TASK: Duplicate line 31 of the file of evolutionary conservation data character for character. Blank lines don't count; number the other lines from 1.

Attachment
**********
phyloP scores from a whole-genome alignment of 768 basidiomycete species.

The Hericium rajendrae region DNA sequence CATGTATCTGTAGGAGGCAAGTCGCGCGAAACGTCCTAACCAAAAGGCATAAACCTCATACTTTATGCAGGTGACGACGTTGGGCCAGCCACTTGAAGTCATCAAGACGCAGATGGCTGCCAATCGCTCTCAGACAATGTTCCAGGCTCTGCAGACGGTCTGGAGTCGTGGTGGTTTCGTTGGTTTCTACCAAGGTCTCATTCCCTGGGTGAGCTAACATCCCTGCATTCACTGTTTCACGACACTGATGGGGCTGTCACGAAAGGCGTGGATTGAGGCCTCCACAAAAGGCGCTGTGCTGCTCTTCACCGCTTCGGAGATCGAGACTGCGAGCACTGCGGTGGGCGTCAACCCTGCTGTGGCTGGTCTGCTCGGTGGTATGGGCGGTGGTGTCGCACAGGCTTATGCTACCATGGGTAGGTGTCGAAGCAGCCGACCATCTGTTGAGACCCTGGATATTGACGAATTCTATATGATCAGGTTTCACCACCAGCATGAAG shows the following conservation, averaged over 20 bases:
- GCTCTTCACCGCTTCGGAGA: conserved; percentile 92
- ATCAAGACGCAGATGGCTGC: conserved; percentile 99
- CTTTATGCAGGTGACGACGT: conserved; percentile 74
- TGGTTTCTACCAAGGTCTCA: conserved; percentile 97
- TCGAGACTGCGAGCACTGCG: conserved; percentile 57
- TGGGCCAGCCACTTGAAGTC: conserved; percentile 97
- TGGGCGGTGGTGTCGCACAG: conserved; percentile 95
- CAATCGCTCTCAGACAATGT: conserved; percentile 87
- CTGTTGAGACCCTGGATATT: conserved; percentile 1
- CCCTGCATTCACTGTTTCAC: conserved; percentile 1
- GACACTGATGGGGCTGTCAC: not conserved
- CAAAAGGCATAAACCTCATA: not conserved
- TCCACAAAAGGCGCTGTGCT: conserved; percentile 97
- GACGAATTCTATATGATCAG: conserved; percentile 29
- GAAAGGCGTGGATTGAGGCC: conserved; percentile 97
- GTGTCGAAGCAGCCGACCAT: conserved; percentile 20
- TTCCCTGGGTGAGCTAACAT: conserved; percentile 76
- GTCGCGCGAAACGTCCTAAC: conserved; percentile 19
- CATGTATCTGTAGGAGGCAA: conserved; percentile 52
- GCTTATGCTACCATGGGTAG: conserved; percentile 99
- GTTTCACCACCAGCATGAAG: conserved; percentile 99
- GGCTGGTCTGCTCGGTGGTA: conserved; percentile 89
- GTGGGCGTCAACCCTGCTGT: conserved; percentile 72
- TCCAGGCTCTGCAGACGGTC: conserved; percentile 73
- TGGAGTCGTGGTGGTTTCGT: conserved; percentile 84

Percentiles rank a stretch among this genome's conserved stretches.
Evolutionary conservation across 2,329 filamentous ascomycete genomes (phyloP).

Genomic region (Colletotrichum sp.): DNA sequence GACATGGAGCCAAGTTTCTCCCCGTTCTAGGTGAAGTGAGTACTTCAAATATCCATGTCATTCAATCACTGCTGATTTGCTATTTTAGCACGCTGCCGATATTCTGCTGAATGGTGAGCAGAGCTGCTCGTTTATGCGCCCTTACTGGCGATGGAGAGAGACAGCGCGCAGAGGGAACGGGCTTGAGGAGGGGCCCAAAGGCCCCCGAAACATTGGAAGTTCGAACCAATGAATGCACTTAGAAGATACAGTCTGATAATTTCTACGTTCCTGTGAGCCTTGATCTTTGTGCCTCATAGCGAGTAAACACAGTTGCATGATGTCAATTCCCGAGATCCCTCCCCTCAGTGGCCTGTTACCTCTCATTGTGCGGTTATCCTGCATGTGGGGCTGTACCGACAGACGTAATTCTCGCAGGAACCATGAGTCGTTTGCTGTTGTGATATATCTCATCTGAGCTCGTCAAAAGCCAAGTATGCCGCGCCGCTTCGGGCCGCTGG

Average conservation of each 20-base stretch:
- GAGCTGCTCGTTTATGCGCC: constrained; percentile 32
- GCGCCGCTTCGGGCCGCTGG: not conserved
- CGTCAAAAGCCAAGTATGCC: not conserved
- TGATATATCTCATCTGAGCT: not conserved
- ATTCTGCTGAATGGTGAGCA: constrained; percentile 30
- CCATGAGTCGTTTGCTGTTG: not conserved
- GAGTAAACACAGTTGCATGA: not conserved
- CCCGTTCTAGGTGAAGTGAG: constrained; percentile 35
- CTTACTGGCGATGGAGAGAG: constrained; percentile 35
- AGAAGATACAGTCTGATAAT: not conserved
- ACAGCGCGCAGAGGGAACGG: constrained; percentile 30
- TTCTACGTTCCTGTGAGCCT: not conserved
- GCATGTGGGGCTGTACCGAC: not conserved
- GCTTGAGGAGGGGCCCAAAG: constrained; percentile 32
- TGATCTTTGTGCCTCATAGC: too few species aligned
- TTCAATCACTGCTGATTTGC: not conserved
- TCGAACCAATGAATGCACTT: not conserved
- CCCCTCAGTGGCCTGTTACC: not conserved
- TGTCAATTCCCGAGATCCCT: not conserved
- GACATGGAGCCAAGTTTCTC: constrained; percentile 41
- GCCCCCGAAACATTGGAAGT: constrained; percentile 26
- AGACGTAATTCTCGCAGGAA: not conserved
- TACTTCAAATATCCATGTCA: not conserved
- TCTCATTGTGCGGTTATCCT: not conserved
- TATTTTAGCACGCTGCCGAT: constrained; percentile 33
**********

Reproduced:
Average conservation of each 20-base stretch: